Some suggestions for working with students who have recently endured a significant
loss or traumatic life event or who are dealing with a serious mental health issue
might include such things as:
- Encourage the student to make use of academic support services such as the Learning
- Extend deadlines or allow more time to complete assignments
- Give permission to audiotape lectures
- Extend forgiveness for absences, within reason.
- Give permission to step out of the class and return if experiencing distress.
- Arrange tutoring sessions with a strong current or former student if such sessions
are not available through the Learning Center.
- If the student has had to miss class, share your own notes or arrange for your student
to get notes from a strong student in the class.
If you find yourself with further questions about how to handle a particular student
in such a situation, please feel free to call us at 716-673-3424. We may not be able to give you more information about the student’s situation, but
we will be happy to discuss your options with you and give you further general suggestions
for dealing with these situations.
Mental Health Statement for Faculty Syllabi
The Counseling Center regularly receives calls from faculty and staff regarding students
who might be experiencing distress. In an effort to be more proactive in minimizing
the potential negative outcome of students in distress, the statement below was generated for
faculty members to consider including on their syllabi; the statement might also be
used to encourage classroom conversations about the stigma that keeps students from
getting professional help.
Reducing the stigma about accessing mental health care can lead to a culture on the
Fredonia campus where students seek professional help when it is needed. We invite
you to work with us toward reducing the stigma about accessing mental health care
so that students are not afraid to seek professional help.
Diminished mental health, including significant stress, mood changes, excessive worry,
or problems with eating and/or sleeping can interfere with optimal academic performance.
The source of symptoms might be strictly related to your course work; if so, please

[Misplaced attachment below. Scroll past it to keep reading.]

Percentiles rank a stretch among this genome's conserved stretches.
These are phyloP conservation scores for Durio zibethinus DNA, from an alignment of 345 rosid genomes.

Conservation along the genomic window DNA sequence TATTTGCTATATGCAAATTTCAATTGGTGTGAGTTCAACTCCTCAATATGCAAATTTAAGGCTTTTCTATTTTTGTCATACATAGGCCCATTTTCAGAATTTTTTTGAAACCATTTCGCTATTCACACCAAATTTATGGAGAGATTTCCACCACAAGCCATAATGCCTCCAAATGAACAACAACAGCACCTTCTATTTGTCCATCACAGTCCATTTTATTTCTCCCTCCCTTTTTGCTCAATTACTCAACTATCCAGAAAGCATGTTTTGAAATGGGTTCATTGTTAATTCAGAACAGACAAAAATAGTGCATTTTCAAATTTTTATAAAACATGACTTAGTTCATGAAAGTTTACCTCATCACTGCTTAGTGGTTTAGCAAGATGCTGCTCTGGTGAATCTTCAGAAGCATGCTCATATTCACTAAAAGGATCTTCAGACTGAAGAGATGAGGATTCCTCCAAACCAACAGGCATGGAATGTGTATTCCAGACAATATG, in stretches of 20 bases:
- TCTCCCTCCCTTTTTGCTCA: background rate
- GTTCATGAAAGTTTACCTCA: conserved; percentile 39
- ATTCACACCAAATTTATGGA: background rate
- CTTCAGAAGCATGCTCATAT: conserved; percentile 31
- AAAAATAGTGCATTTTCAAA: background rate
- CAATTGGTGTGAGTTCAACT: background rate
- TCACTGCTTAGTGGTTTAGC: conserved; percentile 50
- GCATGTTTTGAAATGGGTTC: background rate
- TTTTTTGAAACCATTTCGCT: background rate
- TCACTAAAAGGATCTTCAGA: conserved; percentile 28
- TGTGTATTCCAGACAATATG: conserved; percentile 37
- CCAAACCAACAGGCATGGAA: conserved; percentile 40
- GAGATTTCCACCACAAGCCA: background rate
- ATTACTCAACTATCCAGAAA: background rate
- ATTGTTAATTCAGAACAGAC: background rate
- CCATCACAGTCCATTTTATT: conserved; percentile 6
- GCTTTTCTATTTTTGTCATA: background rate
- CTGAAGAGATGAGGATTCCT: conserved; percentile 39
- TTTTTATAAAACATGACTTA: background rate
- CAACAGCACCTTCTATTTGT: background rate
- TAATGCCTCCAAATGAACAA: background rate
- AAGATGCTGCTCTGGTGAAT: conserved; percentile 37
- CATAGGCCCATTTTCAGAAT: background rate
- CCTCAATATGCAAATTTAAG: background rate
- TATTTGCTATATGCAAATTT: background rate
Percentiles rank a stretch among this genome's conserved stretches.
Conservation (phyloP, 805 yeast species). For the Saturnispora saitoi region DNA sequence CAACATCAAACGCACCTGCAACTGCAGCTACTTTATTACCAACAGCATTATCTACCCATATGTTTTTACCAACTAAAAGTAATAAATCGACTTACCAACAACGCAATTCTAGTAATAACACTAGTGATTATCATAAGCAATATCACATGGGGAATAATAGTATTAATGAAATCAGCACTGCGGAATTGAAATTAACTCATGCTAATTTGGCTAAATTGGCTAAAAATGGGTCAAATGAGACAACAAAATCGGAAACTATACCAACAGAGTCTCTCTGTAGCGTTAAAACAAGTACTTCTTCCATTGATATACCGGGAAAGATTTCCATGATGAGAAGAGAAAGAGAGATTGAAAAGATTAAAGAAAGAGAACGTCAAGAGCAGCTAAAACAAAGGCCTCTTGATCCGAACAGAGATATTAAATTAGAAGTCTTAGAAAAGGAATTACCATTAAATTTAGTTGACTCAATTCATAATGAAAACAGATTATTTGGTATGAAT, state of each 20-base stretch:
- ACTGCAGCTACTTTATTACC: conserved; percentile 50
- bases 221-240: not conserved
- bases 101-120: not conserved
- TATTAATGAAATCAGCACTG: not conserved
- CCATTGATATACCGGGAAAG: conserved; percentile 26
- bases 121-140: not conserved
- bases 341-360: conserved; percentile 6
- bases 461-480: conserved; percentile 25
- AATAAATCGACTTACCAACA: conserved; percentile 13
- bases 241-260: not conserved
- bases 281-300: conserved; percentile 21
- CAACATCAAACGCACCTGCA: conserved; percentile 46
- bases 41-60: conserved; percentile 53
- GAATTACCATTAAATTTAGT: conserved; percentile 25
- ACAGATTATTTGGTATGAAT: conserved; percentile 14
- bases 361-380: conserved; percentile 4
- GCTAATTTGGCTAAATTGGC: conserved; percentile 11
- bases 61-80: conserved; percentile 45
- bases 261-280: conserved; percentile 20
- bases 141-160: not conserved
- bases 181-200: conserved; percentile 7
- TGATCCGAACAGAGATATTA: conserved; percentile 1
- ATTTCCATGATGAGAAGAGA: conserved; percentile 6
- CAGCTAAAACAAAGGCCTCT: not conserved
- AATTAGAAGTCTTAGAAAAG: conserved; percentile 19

speak with me. However, problems with relationships, family worries, loss, or a personal
struggle or crisis can also contribute to decreased academic performance.
Fredonia provides mental health counseling to support the academic success of students.
The Counseling Center provides cost-free services to help you manage personal challenges
that threaten your well-being. Visit www.fredonia.edu/counseling for more information.
In the event I suspect you need additional support, I will express my concerns and
the reasons for them, and remind you of resources (e.g., Counseling Center, Health
Center, etc.) that might be helpful to you. It is not my intention to know the details
of what might be bothering you, but simply to let you know I am concerned and that
help, if needed, is available.
Getting help is a smart and courageous thing to do -- for yourself and for your loved
A Note About Confidentiality
There have been occasions when faculty/staff have referred a student to the Counseling
Center and wanted some type of follow-up contact in order to know that the student
actually did come for an appointment. Counselors are bound by legal and ethical guidelines
to maintain confidentiality. Thus, faculty and staff should be aware that counselors
cannot tell anyone that a student is utilizing services.
Information can only be released with the written consent of the student, except in
situations where a student poses a threat of serious harm to self or to others, or
in the case of abuse/neglect of a minor, or in the case of a court-ordered release
of information. An attempt will be made by the Counseling Center staff to get a release
signed by the referred student so that notification and coordination of services will